Please Launch a Fintech Startup
Alternative Title: Stop Being a Coward
Surprise! I’m pissed off at something I read on the internet. But this article in particular hit home in more than one way: it took a swing at both my professional and personal identities.
Personally, I value courage greatly; it’s a core tenet for my career, my family, and myself. I refuse to let risk paralyze me from making a decision. I refuseto raise cowardly children. I refuse to do something meaningless with my life. I refuse to settle.
Professionally? I’ve devoted my career to hard problems: connecting people with opportunity at LinkedIn, building the new operating system for our financial world at Addepar, and now making the everyday economy frictionless for millions of consumers here at Exeq. It’s engaging, rewarding, and a ton of fun along the way.
I think what irked me so much about Matthew Hughes’ article was the combination of a reluctance to tackle hard problems like digital currency with the fear of the unknown.
Let’s face it: the biggest problems facing the world today are hard. From renewable energy to efficient transportation to bringing the financial system into a digital future, if we as a generation shy away from difficult problems, none of these will be solved in the near-term.
The brightest and best shouldn’t be focused on building yet-another-photo-sharing-app, but rather should dedicate their lives to solving problems that matter to the world.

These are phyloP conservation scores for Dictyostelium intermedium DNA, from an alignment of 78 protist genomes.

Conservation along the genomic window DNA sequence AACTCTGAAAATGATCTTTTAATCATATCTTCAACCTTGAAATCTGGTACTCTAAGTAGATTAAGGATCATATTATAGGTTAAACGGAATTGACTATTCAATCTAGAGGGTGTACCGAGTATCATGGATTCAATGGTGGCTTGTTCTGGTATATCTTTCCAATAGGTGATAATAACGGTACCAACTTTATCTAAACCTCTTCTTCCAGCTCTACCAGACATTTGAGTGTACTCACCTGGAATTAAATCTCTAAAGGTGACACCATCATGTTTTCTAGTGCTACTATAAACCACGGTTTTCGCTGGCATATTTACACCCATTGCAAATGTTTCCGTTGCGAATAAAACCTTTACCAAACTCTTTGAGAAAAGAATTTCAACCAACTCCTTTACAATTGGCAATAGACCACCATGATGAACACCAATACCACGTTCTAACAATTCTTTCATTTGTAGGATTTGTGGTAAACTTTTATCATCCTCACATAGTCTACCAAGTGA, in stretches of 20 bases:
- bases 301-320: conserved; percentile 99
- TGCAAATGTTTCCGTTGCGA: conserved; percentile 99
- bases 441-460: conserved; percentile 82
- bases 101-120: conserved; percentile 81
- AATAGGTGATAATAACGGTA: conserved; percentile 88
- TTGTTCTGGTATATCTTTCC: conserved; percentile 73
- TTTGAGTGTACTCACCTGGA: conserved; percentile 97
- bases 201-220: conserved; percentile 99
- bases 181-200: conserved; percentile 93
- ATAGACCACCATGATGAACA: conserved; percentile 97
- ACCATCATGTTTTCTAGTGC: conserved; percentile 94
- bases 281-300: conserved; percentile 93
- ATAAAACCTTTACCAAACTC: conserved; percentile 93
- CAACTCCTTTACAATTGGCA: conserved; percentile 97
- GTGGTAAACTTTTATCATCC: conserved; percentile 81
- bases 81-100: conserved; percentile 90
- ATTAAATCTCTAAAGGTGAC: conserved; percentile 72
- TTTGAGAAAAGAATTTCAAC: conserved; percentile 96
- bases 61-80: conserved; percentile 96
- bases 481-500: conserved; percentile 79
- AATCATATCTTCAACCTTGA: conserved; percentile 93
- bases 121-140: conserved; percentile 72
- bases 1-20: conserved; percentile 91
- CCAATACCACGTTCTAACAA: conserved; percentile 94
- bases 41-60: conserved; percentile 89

Sure, building a fintech startup is difficult. Let’s suppose that Hughes’ analogy of “in the best conditions, it’s like landing a free-throw from 100 feet, but you’re wearing a blindfold. And your hands are tied behind your back. And you downed a handle of vodka immediately beforehand” is a true depiction of what it’s like to start an ambitious fintech company. Here’s a question that wasn’t entertained in the article:
What happens if the free-throw goes in? It’s a good thing there’s vodka nearby: time to celebrate.
Energy becomes a sustainable resource, enabling generations to enjoy life on this planet. Transportation becomes a seamless experience for moving 8 billion people (along with their resources and ideas) from one place to another. Trade and economies become efficient at scale, creating wealth for the masses and leading to an unprecedented quality of life.
“But it’s too hard!” is just a lame excuse used by lazy people who refuse to tackle the hardest of problems because they are afraid or because it could possibly be inconvenient.
A Lesson from Tel Aviv
Since having joined Exeq, we’ve grown a ton already. We’re a part of the 2017 Barclay Techstars class in Tel Aviv, Israel. It’s been an absolute blast so far, and I’ve learned a ton. One of the Hebrew words that I’ve learned here has been bekef, which is often used as you’re welcome, but it’s also more than that. It’s the equivalent of joy, pleasure, or fun. It means “good vibes”.
I have the privilege of serving alongside a great team of people here at Exeq dedicated to solving the hard problem of everyday finance. The friction, the inefficiencies, the irrelevance. It’s a huge pain point that affects the way that real people lead their real lives. Currently, the way that the everyday financial system functions distracts people from joy. It steals good vibes.
The everyday financial system robs people of bekef.